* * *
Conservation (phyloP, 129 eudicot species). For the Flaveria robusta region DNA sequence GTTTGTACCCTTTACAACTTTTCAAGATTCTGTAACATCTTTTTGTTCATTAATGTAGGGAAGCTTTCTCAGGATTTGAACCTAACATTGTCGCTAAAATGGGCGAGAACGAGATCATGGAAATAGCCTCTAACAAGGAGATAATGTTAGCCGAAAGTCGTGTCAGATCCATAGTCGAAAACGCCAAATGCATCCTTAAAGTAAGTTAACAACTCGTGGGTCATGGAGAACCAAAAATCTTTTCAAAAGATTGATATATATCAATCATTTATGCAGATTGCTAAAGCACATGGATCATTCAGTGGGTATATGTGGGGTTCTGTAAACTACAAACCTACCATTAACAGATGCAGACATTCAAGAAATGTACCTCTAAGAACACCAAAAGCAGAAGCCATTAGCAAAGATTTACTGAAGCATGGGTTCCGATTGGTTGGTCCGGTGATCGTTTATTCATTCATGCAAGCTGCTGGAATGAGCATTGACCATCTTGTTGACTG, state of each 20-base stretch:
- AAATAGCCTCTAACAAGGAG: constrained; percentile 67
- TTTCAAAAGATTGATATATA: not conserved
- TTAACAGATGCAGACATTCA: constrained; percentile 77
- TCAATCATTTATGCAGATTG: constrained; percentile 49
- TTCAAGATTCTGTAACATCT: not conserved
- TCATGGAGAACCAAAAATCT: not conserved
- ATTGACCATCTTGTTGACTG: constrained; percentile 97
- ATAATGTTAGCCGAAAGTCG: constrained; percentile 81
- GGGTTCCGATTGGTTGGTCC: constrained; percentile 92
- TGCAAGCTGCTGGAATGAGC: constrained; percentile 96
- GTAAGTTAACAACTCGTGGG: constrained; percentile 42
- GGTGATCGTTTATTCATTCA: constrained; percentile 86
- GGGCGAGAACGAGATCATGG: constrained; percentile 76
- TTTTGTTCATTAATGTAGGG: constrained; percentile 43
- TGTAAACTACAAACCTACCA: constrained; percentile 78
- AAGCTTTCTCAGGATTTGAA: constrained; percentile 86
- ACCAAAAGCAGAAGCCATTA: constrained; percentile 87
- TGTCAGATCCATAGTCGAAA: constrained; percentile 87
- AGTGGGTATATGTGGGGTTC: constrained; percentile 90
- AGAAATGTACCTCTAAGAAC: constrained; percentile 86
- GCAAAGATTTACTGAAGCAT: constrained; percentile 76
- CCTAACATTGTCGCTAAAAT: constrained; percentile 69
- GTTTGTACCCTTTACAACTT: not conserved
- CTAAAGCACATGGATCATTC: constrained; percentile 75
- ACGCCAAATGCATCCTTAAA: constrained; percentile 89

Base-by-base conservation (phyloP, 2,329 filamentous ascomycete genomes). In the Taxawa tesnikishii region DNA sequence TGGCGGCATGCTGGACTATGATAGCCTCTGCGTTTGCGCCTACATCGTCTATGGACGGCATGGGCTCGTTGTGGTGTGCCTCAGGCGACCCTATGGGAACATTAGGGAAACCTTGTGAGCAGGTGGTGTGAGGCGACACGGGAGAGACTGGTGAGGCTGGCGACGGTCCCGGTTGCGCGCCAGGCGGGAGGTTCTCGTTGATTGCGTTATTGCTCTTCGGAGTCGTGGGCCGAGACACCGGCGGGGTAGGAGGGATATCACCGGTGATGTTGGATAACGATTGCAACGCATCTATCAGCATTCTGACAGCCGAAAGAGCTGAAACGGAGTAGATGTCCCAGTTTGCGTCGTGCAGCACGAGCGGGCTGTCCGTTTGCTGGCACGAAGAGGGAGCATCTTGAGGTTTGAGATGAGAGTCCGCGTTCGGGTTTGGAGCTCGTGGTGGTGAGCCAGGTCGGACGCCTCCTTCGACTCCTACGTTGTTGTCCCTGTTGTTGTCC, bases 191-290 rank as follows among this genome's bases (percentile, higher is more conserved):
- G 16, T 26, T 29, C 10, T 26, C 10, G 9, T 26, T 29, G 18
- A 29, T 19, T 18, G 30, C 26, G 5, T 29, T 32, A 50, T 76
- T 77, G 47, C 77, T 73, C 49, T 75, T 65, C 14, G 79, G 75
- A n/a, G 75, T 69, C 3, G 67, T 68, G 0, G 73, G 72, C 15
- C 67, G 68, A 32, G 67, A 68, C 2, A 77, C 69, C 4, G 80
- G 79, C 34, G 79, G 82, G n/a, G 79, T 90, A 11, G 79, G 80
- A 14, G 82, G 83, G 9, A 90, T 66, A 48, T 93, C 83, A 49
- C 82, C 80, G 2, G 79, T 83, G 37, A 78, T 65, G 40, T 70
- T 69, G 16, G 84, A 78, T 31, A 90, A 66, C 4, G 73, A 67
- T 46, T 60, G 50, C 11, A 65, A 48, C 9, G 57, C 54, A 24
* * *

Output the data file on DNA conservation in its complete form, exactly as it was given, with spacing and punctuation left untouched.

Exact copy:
Conservation (phyloP, 129 eudicot species). For the Flaveria robusta region DNA sequence GTTTGTACCCTTTACAACTTTTCAAGATTCTGTAACATCTTTTTGTTCATTAATGTAGGGAAGCTTTCTCAGGATTTGAACCTAACATTGTCGCTAAAATGGGCGAGAACGAGATCATGGAAATAGCCTCTAACAAGGAGATAATGTTAGCCGAAAGTCGTGTCAGATCCATAGTCGAAAACGCCAAATGCATCCTTAAAGTAAGTTAACAACTCGTGGGTCATGGAGAACCAAAAATCTTTTCAAAAGATTGATATATATCAATCATTTATGCAGATTGCTAAAGCACATGGATCATTCAGTGGGTATATGTGGGGTTCTGTAAACTACAAACCTACCATTAACAGATGCAGACATTCAAGAAATGTACCTCTAAGAACACCAAAAGCAGAAGCCATTAGCAAAGATTTACTGAAGCATGGGTTCCGATTGGTTGGTCCGGTGATCGTTTATTCATTCATGCAAGCTGCTGGAATGAGCATTGACCATCTTGTTGACTG, state of each 20-base stretch:
- AAATAGCCTCTAACAAGGAG: constrained; percentile 67
- TTTCAAAAGATTGATATATA: not conserved
- TTAACAGATGCAGACATTCA: constrained; percentile 77
- TCAATCATTTATGCAGATTG: constrained; percentile 49
- TTCAAGATTCTGTAACATCT: not conserved
- TCATGGAGAACCAAAAATCT: not conserved
- ATTGACCATCTTGTTGACTG: constrained; percentile 97
- ATAATGTTAGCCGAAAGTCG: constrained; percentile 81
- GGGTTCCGATTGGTTGGTCC: constrained; percentile 92
- TGCAAGCTGCTGGAATGAGC: constrained; percentile 96
- GTAAGTTAACAACTCGTGGG: constrained; percentile 42
- GGTGATCGTTTATTCATTCA: constrained; percentile 86
- GGGCGAGAACGAGATCATGG: constrained; percentile 76
- TTTTGTTCATTAATGTAGGG: constrained; percentile 43
- TGTAAACTACAAACCTACCA: constrained; percentile 78
- AAGCTTTCTCAGGATTTGAA: constrained; percentile 86
- ACCAAAAGCAGAAGCCATTA: constrained; percentile 87
- TGTCAGATCCATAGTCGAAA: constrained; percentile 87
- AGTGGGTATATGTGGGGTTC: constrained; percentile 90
- AGAAATGTACCTCTAAGAAC: constrained; percentile 86
- GCAAAGATTTACTGAAGCAT: constrained; percentile 76
- CCTAACATTGTCGCTAAAAT: constrained; percentile 69
- GTTTGTACCCTTTACAACTT: not conserved
- CTAAAGCACATGGATCATTC: constrained; percentile 75
- ACGCCAAATGCATCCTTAAA: constrained; percentile 89

Base-by-base conservation (phyloP, 2,329 filamentous ascomycete genomes). In the Taxawa tesnikishii region DNA sequence TGGCGGCATGCTGGACTATGATAGCCTCTGCGTTTGCGCCTACATCGTCTATGGACGGCATGGGCTCGTTGTGGTGTGCCTCAGGCGACCCTATGGGAACATTAGGGAAACCTTGTGAGCAGGTGGTGTGAGGCGACACGGGAGAGACTGGTGAGGCTGGCGACGGTCCCGGTTGCGCGCCAGGCGGGAGGTTCTCGTTGATTGCGTTATTGCTCTTCGGAGTCGTGGGCCGAGACACCGGCGGGGTAGGAGGGATATCACCGGTGATGTTGGATAACGATTGCAACGCATCTATCAGCATTCTGACAGCCGAAAGAGCTGAAACGGAGTAGATGTCCCAGTTTGCGTCGTGCAGCACGAGCGGGCTGTCCGTTTGCTGGCACGAAGAGGGAGCATCTTGAGGTTTGAGATGAGAGTCCGCGTTCGGGTTTGGAGCTCGTGGTGGTGAGCCAGGTCGGACGCCTCCTTCGACTCCTACGTTGTTGTCCCTGTTGTTGTCC, bases 191-290 rank as follows among this genome's bases (percentile, higher is more conserved):
- G 16, T 26, T 29, C 10, T 26, C 10, G 9, T 26, T 29, G 18
- A 29, T 19, T 18, G 30, C 26, G 5, T 29, T 32, A 50, T 76
- T 77, G 47, C 77, T 73, C 49, T 75, T 65, C 14, G 79, G 75
- A n/a, G 75, T 69, C 3, G 67, T 68, G 0, G 73, G 72, C 15
- C 67, G 68, A 32, G 67, A 68, C 2, A 77, C 69, C 4, G 80
- G 79, C 34, G 79, G 82, G n/a, G 79, T 90, A 11, G 79, G 80
- A 14, G 82, G 83, G 9, A 90, T 66, A 48, T 93, C 83, A 49
- C 82, C 80, G 2, G 79, T 83, G 37, A 78, T 65, G 40, T 70
- T 69, G 16, G 84, A 78, T 31, A 90, A 66, C 4, G 73, A 67
- T 46, T 60, G 50, C 11, A 65, A 48, C 9, G 57, C 54, A 24